Miners in Kentucky, Ohio and West Virginia who helped keep the country’s lights on are worried that their retirement benefits could go dark as a result of a wave of bankruptcies in the coal industry.
They hope Congress will approve a bill called the Miner’s Protection Act to shore up the pensions and health benefits promised to union miners.
The bill has been bottled up in the Senate’s Finance Committee, but Hill sources say Senate leaders have promised a committee vote before Congress breaks for the summer on July 15.
Joe Holland has been with the United Mine Workers of America for four decades. He worked 10 years as an underground miner for Peabody Energy in Muhlenberg County, in Western Kentucky.
Born in a company-owned house, Holland is a fourth generation coal miner. His grandmother kept two pictures on the mantle; Jesus and the UMWA’s legendary leader John L. Lewis.
“Without Christ y’know they thought they was going to hell, and without John L. Lewis they was going to starve to death,” Holland said.
Holland is among more than 43,000 retired union miners in Kentucky, Ohio and West Virginia whose pensions may be at risk due to a wave of bankruptcies in the coal industry, and health benefits for thousands more are also vulnerable.
“I think the fear that you can see in their eyes from some of these folks, I do think it’s inhumane,” Holland said.
Holland and 110 other Muhlenberg miners boarded a bus last month to travel to a rally in Lexington determined to have their voices heard. Holland said it’s difficult to see hardworking people like the man next to him, Kenneth Vincent, scared of what they’ll do without their benefits. Vincent was an underground miner for more than 20 years for Peabody and Amax Coal. He said he stopped mining under doctor’s orders after his back was injured in a rock fall. He’d be one of the last ones to get off the bus, he said, because it takes him awhile to get his joints moving.
“But you asked any man on here the reason why they’re on here today, they got somebody in their family they’re trying to take care of,” Vincent said.
A Pledge From The Past
Vincent, Holland and the other retirees want the cradle-to-grave health and retirement benefits promised to them when Congress intervened in 1947 to settle a national coal strike.
Negotiations to establish a health and welfare fund for miners started in 1946. Miners and operators rejected proposals until President Harry Truman issued an executive order taking over all bituminous coal mines in the U.S.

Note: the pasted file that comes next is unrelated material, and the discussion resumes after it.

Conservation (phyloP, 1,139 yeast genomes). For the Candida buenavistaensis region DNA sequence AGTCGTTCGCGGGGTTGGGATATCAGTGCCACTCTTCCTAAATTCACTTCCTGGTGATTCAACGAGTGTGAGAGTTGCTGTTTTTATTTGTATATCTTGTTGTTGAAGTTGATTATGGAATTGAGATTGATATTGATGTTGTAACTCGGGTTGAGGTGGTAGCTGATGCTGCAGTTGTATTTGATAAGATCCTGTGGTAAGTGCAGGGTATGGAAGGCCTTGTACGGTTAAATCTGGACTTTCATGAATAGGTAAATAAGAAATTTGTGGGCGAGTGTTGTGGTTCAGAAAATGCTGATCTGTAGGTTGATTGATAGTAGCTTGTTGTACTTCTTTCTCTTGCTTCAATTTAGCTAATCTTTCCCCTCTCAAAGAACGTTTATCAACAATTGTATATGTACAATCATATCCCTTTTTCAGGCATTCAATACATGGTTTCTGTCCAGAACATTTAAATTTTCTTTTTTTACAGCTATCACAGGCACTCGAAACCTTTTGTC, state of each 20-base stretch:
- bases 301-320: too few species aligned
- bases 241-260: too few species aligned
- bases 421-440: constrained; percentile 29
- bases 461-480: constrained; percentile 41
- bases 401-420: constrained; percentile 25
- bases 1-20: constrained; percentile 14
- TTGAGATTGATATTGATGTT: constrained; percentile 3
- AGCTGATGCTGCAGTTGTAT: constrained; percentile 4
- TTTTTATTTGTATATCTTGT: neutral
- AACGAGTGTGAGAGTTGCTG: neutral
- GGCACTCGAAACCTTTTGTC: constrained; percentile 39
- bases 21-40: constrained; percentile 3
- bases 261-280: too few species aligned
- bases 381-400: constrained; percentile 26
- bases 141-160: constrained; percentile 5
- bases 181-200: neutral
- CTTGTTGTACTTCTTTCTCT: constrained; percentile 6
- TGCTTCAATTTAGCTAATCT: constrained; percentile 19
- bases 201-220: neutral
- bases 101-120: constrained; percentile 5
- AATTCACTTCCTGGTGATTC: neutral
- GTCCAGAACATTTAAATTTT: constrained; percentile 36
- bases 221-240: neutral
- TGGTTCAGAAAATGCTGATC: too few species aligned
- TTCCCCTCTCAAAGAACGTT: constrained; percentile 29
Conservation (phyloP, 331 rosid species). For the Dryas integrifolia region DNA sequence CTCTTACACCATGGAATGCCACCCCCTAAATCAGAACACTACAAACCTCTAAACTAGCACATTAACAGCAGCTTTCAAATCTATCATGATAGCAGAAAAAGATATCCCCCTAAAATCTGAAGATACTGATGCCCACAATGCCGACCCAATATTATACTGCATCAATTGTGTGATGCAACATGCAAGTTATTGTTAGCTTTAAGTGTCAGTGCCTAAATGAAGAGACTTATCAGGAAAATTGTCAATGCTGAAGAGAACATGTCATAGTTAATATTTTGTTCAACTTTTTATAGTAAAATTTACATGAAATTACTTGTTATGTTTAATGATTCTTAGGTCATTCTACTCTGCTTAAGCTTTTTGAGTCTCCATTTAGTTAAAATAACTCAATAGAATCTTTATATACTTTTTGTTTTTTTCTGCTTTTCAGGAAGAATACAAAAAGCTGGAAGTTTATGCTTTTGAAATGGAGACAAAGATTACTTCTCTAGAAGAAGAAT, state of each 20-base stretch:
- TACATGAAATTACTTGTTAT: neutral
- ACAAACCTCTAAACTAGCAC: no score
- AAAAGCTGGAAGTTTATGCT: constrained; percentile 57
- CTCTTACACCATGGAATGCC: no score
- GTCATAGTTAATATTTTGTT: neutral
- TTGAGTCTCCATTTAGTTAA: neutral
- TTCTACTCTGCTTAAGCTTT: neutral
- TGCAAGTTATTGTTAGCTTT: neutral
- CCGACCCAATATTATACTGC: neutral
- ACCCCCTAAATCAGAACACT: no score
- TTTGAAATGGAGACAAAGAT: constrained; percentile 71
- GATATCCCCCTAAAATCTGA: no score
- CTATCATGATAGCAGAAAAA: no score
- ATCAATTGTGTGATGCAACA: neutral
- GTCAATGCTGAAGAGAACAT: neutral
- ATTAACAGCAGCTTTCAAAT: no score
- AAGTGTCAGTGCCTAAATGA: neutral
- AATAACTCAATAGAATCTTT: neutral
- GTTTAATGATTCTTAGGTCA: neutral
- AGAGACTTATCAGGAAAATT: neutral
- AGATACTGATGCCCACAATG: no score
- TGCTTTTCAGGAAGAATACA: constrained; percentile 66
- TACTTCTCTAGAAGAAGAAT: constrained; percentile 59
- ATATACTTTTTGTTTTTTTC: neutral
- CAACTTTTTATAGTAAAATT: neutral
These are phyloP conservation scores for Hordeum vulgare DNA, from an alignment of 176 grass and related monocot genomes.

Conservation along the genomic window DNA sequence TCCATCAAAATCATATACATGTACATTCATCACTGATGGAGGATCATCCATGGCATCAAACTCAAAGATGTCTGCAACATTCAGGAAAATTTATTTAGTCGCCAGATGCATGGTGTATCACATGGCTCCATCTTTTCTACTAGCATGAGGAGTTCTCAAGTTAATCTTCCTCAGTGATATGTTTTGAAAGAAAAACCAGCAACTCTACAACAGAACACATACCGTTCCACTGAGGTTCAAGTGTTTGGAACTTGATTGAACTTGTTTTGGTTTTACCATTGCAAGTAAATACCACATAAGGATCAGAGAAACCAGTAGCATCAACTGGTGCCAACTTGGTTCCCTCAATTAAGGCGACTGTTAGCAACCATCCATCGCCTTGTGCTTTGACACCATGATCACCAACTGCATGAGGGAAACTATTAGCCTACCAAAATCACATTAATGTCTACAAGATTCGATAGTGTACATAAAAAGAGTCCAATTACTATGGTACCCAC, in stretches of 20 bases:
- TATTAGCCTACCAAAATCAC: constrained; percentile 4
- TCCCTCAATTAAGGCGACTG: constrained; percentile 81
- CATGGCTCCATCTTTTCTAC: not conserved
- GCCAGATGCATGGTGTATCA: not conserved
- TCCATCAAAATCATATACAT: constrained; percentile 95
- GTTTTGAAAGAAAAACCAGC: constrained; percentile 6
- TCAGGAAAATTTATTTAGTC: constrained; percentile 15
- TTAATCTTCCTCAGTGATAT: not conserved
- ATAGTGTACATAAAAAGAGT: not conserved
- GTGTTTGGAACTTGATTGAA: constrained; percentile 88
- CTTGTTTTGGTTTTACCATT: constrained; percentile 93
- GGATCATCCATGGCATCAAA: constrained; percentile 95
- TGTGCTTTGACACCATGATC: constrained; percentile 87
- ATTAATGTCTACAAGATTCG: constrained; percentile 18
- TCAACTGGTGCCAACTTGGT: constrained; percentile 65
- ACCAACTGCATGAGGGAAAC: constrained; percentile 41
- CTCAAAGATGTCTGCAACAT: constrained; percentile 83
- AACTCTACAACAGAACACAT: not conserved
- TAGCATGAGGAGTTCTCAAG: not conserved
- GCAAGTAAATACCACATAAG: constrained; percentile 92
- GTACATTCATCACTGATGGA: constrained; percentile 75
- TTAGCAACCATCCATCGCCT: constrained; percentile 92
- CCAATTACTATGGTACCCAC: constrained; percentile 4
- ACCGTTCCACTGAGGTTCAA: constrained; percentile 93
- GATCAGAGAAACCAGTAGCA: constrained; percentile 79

A week later, lawmakers struck a deal known as the Krug-Lewis agreement, and the strike ended. The agreement used royalties on coal production to create a retirement fund for miners and their dependents in cases of sickness, disability, death and retirement.
That legislation has been renewed at various times over the years. Now, with companies going under and coal production in sharp decline, it’s feared that there will not be enough money to fulfill pledges to retirees.
The Miner’s Protection Act seeks to address the potential shortages by tapping the Abandoned Mine Lands fund. The AML reclamation fund was created to address abandoned mine land from before 1977 and is funded by a fee placed on each ton of coal mined.
The interest from the AML fund is currently being absorbed into the U.S. Treasury, and the new legislation would redirect some of that interest to safeguard pensions and benefits. Despite bipartisan support, the bill has languished in committee and the Muhlenberg miners blame Kentucky’s powerful Sen. Mitch McConnell for blocking the legislation.
“If the finance committee would have voted to bring our bill out, it would have passed,” Holland called out to the miners on the bus.
“We’ve got the votes. Guess who stopped it in the finance committee? One guess?” Holland asked. “Mitch!” the others answered. “Mitch McConnell!”
McConnell did not respond to requests for an interview. His office issued a statement that the senator “appreciates the importance of the issue and thinks it deserves an open and transparent debate.”
Even if the bill passes, deeper issues remain.
“It certainly seems like a Band-Aid on a problem that needs a permanent fix,” West Virginia University Law Professor Patrick McGinley said.
Alexandra Kanik | Ohio Valley ReSource
McGinley argued that Chapter 11 reorganization bankruptcy is being misapplied in cases like Peabody’s. Peabody, the country’s largest coal mining company, declared bankruptcy in April. Eight years earlier, Peabody created Patriot Coal for its eastern U.S. mines.
“Patriot was set up to spin off Peabody’s significant liabilities including liabilities for miner’s pension and health funds,” McGinley said. Patriot has twice declared bankruptcy.
Peabody also has an estimated $1.4 billion in pending reclamation costs for currently permitted mines. Money can’t come from the AML because that is intended for use on lands abandoned before the establishment of the AML fund in 1977. That means the money for reclamation has to come from the company, unless it can persuade a bankruptcy court to relieve it of some of that debt.
One Last Job
When the Muhlenberg miners arrived in Lexington, some with oxygen tanks in tow, they piled into golf carts that delivered them the short way to the venue for a rally where UMWA President Cecil Roberts and others spoke.
Although Vincent lives with pain every day and at times it’s difficult to get around, he still comes to the rallies. He needs his health insurance, not just for himself but for his family.
“The company personnel has took our health, our vigor, our youth,” Vincent said. “And now we’ve got old, and they want to push us to the side like we’re useless.”
Vincent and other UMWA miners say there will be more rallies, including one in the nation’s capital in September, if needed.